Slovakia’s oil transportation company, Transpetrol, had been owned 51 percent by the Slovak Ministry of Economy and 49 percent by Yukos. However, in December 2005, the Slovakian government and Yukos agreed that Yukos’s portion would be sold to a new owner. The Slovakian government will be selecting that new owner. Previously, Transpetrol had negotiated with Austrian oil company OMV to construct and jointly operate a 38-mile pipeline from Slovnaft’s refinery outside of Bratislava to OMV’s Schwechat refinery near Vienna, Austria. The pipeline would have an initial throughput capacity of 72,000 bbl/d, expandable to 100,000 bbl/d with the installation of additional pumping stations. The pipeline would enable OMV to import directly Russian oil, which the company previously imported solely from the Trieste oil terminal in Italy. It is not clear whether this pipeline project will proceed.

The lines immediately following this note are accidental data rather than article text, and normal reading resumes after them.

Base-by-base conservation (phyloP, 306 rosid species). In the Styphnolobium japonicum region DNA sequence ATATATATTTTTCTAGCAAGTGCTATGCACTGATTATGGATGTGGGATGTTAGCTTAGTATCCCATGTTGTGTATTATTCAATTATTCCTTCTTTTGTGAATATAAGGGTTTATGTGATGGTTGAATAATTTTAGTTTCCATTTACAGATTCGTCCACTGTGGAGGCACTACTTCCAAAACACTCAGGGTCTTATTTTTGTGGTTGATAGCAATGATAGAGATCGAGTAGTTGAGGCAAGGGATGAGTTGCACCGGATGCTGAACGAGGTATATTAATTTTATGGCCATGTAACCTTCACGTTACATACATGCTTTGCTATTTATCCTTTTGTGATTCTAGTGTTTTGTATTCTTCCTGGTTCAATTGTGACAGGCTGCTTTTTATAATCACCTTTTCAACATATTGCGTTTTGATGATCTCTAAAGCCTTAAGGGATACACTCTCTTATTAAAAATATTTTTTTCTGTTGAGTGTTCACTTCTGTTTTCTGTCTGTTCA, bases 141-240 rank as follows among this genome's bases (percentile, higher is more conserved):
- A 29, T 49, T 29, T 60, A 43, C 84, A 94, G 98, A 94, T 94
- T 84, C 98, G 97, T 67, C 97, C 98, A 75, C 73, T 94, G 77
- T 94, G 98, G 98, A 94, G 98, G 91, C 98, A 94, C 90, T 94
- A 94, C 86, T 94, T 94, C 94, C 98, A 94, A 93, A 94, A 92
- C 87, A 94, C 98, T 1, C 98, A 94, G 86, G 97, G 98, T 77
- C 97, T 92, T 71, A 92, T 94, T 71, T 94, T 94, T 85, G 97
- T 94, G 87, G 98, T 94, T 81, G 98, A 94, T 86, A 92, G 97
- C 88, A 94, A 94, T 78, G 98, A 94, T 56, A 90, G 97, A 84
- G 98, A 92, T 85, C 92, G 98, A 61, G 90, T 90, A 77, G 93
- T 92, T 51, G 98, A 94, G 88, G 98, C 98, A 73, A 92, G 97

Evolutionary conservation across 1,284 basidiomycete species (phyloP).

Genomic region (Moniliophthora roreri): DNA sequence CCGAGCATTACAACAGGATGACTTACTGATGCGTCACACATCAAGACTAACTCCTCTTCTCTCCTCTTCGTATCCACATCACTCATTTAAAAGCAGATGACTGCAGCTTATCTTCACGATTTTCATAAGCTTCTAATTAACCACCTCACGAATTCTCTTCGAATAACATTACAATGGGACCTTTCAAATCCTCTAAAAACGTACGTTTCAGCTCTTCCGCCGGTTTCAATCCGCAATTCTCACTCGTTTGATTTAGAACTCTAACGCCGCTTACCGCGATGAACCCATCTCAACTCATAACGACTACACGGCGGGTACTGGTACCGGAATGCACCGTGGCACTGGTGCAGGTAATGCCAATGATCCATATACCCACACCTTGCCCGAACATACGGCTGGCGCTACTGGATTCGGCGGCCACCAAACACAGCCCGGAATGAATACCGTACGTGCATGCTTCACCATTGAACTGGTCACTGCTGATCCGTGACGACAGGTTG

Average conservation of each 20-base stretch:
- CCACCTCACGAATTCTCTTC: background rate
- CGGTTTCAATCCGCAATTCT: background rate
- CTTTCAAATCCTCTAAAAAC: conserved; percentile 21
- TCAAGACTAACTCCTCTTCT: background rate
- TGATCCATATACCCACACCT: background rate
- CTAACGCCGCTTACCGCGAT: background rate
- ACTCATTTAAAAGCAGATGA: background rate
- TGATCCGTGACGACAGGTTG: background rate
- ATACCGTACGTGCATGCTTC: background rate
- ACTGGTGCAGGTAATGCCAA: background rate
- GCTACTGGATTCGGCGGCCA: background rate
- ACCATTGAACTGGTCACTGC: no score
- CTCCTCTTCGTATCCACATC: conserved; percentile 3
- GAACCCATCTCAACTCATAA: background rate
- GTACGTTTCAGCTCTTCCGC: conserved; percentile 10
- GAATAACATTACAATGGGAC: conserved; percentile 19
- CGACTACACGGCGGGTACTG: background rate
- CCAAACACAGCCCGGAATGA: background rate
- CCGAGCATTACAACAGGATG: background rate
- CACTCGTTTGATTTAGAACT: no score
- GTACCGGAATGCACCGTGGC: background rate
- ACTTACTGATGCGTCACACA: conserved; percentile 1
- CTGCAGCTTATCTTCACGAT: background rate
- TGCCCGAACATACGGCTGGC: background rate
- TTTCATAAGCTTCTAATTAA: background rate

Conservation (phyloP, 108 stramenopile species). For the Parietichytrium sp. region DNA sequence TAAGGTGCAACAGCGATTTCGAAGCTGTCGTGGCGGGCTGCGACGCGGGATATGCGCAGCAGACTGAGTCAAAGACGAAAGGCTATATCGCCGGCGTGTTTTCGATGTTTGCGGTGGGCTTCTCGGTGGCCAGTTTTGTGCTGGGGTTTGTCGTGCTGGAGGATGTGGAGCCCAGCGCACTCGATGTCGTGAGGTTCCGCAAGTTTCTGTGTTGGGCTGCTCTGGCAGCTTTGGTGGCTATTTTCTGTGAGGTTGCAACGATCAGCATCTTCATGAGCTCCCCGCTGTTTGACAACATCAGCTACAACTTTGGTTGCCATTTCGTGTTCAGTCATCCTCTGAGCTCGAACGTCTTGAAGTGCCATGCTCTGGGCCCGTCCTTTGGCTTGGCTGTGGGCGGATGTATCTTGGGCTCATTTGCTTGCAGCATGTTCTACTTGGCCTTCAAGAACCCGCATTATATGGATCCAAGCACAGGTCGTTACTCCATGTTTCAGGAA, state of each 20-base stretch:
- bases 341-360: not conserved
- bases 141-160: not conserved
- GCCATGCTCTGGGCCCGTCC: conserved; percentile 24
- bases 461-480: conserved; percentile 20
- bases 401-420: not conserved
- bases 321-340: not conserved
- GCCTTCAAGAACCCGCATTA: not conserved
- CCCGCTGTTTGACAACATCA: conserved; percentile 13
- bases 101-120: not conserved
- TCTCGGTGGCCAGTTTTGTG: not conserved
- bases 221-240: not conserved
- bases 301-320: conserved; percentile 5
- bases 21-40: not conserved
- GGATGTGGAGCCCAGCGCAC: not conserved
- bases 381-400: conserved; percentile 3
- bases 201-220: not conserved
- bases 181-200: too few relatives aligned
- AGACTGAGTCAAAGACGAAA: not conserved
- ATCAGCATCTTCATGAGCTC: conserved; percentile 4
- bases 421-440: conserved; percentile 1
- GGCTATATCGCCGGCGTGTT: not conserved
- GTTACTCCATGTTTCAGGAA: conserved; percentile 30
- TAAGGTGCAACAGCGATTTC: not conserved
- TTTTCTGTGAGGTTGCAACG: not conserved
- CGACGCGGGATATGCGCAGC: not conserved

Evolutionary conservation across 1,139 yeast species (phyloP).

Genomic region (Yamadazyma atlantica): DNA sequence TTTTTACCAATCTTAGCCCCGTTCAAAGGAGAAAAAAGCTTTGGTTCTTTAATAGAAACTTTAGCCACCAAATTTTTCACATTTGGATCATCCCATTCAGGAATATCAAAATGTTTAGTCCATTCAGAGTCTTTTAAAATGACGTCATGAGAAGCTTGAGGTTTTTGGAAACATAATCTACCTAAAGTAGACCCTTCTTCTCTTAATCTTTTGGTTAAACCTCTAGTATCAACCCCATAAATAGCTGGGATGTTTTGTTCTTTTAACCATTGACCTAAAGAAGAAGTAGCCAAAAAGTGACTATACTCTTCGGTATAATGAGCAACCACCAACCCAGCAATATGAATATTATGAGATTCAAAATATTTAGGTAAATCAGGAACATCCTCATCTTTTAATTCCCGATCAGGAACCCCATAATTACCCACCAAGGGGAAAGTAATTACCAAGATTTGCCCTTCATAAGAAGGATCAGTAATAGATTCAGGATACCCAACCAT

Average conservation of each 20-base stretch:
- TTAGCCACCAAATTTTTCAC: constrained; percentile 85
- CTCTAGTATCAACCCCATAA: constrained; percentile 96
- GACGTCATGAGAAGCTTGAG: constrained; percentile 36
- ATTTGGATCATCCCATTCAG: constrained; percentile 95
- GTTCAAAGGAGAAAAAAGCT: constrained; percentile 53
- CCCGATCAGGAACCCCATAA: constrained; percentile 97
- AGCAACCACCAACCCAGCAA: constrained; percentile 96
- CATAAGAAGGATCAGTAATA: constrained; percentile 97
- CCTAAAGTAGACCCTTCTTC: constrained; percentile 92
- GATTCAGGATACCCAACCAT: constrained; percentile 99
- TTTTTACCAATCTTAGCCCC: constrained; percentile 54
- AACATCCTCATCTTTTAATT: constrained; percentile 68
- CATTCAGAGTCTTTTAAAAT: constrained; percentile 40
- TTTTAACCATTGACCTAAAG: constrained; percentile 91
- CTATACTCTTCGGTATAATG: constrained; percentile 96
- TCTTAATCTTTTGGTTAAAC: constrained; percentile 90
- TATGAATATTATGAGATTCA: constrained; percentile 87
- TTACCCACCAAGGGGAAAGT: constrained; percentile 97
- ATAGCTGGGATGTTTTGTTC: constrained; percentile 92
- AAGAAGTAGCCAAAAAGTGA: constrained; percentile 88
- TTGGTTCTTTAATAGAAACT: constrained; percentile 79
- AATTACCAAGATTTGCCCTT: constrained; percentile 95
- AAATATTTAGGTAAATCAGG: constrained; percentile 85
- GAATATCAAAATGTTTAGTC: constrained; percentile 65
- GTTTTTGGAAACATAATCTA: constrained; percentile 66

Strategic Oil Reserves
As a prerequisite for admission to the EU, each of the Visegrad countries had to provide for 90 days of oil storage capacity. In November 2002, Hungary and Slovakia signed an agreement on an oil storage partnership, which allows both countries to meet EU regulations. Poland expects its strategic oil reserve to be completed in 2008. In the Czech Republic, CR Mero owns and operates the country’s central oil storage facility in Nelahozeves, which alleviates part of the task of brining the country in line with EU regulations.